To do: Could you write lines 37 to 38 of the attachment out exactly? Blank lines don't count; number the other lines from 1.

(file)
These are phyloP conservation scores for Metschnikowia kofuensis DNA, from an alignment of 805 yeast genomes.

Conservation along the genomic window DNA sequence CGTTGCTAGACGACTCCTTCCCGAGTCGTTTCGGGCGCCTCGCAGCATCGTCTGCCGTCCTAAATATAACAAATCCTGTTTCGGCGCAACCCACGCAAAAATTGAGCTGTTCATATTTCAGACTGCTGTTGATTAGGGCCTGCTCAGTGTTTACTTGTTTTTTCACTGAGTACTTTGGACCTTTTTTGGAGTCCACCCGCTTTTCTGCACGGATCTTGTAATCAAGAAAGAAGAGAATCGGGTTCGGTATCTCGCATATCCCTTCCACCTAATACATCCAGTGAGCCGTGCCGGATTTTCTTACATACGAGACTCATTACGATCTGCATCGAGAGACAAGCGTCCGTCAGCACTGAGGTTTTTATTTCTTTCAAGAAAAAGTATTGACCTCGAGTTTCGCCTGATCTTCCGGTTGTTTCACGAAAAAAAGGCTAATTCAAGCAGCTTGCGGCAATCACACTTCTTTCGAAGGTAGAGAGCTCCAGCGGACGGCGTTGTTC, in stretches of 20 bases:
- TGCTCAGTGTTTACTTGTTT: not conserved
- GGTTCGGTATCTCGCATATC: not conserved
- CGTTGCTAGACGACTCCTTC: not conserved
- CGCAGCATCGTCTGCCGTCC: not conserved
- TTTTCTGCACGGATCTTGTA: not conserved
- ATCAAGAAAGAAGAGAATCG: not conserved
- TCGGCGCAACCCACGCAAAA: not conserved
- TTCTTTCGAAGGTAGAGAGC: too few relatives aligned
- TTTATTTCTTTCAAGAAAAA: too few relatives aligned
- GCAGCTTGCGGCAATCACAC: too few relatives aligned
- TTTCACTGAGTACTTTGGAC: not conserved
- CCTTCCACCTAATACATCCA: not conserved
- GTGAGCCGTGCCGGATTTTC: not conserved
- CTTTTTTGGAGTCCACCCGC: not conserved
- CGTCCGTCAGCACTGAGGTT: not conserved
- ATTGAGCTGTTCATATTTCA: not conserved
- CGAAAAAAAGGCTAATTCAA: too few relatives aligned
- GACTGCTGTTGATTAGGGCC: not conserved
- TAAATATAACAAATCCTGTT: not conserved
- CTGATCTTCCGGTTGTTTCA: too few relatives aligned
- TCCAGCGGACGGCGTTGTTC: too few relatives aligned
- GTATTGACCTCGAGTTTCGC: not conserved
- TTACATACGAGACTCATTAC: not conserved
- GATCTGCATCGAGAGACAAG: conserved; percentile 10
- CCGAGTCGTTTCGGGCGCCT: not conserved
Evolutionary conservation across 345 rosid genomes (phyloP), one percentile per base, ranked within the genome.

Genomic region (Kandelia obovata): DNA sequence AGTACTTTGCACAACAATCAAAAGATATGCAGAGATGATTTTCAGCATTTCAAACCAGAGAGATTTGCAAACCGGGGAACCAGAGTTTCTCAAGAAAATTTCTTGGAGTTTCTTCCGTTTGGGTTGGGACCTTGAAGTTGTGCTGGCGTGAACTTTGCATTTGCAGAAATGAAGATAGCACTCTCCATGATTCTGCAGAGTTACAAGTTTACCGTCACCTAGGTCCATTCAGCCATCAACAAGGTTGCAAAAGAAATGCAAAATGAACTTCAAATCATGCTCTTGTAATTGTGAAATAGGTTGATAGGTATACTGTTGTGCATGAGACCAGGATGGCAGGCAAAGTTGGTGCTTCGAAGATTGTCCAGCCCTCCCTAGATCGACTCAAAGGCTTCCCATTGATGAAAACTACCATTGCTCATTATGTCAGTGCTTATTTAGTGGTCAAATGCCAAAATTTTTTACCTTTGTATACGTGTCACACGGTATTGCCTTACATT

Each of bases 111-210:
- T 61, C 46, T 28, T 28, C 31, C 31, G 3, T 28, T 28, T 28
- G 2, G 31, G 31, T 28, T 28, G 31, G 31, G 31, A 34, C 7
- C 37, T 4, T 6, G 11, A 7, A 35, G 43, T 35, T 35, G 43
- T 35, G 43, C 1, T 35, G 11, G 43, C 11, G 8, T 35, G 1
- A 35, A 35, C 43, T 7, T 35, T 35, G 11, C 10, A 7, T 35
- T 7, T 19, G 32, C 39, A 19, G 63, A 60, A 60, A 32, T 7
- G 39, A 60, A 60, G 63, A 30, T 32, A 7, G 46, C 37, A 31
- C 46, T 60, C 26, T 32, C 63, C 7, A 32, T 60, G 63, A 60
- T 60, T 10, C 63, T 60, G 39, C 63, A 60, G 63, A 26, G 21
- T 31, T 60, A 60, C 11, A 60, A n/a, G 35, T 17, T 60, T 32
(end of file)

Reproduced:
- G 39, A 60, A 60, G 63, A 30, T 32, A 7, G 46, C 37, A 31
- C 46, T 60, C 26, T 32, C 63, C 7, A 32, T 60, G 63, A 60